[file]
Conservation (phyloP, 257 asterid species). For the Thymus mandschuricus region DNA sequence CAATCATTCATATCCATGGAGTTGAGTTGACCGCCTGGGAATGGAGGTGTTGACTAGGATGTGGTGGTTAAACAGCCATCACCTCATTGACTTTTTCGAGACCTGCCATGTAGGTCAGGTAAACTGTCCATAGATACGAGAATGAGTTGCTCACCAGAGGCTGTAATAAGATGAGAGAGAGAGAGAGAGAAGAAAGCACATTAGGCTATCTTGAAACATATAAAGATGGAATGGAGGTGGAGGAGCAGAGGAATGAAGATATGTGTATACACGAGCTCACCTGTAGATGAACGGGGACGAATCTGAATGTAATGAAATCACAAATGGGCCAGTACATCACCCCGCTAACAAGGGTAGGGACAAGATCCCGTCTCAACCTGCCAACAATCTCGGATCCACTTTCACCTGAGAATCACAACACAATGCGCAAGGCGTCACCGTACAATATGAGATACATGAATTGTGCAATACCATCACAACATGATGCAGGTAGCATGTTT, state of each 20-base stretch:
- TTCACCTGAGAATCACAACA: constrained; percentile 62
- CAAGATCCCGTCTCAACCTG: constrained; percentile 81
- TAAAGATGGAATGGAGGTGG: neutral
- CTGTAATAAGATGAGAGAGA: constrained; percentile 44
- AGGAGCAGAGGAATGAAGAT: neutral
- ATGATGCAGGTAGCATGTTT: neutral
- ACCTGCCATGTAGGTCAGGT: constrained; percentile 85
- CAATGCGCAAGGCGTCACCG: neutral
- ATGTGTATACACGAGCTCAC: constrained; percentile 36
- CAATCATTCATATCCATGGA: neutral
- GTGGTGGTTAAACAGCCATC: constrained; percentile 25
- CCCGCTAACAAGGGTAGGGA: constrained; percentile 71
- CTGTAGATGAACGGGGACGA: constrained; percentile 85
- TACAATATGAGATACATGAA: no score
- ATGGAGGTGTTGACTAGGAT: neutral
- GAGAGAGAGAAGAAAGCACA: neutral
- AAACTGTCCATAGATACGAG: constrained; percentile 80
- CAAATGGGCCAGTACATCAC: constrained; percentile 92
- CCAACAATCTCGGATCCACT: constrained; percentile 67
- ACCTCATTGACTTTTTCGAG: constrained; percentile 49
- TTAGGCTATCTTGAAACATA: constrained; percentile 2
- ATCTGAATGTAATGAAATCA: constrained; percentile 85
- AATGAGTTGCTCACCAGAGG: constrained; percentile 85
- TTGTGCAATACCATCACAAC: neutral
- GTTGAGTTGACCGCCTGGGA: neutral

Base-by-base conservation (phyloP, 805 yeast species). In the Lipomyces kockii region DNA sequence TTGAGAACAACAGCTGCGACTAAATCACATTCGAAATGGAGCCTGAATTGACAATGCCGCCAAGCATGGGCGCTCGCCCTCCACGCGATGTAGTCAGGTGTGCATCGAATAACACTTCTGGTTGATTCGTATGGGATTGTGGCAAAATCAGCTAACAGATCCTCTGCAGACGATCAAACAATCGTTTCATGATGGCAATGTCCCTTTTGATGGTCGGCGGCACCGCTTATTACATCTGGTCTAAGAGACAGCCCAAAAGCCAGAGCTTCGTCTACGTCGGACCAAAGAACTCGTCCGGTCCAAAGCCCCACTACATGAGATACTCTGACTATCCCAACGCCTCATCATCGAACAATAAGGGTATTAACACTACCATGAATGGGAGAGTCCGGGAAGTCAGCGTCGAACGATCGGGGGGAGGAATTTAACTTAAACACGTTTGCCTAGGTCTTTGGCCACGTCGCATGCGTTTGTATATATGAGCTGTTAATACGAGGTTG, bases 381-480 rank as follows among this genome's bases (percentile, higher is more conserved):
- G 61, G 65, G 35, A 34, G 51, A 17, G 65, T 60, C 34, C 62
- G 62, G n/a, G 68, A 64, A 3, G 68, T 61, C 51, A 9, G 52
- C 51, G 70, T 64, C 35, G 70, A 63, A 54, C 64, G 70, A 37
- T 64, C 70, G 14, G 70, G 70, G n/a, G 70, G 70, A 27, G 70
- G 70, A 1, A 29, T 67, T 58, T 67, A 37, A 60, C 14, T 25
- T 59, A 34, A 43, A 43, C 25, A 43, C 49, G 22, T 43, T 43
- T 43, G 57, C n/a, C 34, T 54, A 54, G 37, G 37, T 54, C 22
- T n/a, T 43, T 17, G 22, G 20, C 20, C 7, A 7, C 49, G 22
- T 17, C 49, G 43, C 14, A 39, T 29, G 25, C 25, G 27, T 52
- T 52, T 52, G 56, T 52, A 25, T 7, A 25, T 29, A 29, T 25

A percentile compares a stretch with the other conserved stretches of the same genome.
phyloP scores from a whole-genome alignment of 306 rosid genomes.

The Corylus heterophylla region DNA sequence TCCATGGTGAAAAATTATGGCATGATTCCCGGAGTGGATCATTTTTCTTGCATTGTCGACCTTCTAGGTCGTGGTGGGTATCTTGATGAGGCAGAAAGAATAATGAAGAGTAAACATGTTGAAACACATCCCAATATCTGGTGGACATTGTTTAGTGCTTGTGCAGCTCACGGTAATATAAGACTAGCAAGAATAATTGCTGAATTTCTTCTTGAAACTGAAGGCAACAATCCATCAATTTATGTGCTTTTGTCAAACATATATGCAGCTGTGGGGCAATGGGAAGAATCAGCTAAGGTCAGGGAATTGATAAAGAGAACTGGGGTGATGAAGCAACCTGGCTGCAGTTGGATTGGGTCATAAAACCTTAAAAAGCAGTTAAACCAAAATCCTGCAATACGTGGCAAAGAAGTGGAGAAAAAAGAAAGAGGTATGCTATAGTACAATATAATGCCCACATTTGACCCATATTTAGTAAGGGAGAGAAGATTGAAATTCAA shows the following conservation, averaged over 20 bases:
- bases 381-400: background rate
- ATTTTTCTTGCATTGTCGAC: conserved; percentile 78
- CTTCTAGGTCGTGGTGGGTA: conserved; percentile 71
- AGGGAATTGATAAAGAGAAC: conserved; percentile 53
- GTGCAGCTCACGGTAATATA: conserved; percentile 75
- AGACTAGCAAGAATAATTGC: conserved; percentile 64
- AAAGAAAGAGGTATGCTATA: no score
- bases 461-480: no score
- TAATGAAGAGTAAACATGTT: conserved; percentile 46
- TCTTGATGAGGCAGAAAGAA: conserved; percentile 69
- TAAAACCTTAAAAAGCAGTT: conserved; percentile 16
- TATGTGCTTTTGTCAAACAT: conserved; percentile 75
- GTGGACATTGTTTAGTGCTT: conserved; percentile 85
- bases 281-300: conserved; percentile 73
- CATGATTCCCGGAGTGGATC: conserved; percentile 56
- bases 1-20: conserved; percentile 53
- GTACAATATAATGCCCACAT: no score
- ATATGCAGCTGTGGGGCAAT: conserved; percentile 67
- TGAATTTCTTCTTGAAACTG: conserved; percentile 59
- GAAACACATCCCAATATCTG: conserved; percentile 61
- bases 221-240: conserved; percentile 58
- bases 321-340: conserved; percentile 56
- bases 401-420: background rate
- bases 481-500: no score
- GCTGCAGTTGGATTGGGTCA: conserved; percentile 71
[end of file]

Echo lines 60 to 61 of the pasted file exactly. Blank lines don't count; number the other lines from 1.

- GAAACACATCCCAATATCTG: conserved; percentile 61
- bases 221-240: conserved; percentile 58